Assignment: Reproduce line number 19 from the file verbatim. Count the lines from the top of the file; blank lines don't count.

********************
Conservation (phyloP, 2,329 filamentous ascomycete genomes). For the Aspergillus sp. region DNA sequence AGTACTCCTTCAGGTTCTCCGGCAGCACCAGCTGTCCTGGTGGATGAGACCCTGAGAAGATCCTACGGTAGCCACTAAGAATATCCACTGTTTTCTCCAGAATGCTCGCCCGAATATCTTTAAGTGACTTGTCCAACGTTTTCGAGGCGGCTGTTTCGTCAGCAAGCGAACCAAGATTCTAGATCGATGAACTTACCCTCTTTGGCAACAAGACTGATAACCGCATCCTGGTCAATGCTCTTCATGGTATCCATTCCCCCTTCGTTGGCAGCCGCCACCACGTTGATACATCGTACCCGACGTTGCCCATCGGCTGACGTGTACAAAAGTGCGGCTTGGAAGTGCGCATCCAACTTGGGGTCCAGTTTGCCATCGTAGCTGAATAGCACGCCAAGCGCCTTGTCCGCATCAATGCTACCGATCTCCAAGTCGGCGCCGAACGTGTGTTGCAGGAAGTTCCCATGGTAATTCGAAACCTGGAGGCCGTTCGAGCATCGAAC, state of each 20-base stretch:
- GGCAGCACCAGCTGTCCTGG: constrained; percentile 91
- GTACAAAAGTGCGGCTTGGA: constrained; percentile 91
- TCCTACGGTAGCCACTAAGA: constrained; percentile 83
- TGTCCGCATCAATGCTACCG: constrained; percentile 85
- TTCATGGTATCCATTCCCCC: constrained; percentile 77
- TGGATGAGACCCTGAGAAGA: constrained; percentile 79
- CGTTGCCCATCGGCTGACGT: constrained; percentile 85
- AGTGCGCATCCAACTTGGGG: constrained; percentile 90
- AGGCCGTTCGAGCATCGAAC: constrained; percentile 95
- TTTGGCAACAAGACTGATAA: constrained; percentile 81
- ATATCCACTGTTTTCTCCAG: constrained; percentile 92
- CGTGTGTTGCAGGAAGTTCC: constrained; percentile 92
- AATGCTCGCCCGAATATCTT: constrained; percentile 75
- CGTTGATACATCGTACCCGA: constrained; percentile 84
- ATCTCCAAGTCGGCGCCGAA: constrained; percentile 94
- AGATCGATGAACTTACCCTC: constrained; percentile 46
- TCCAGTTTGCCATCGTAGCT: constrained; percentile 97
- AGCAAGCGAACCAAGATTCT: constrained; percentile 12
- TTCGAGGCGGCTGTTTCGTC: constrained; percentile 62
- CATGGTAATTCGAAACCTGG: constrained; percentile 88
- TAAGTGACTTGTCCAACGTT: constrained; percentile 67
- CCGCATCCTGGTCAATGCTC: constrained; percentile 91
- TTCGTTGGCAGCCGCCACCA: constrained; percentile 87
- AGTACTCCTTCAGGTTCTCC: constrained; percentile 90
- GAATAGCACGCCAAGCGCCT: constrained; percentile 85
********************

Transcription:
- AGCAAGCGAACCAAGATTCT: constrained; percentile 12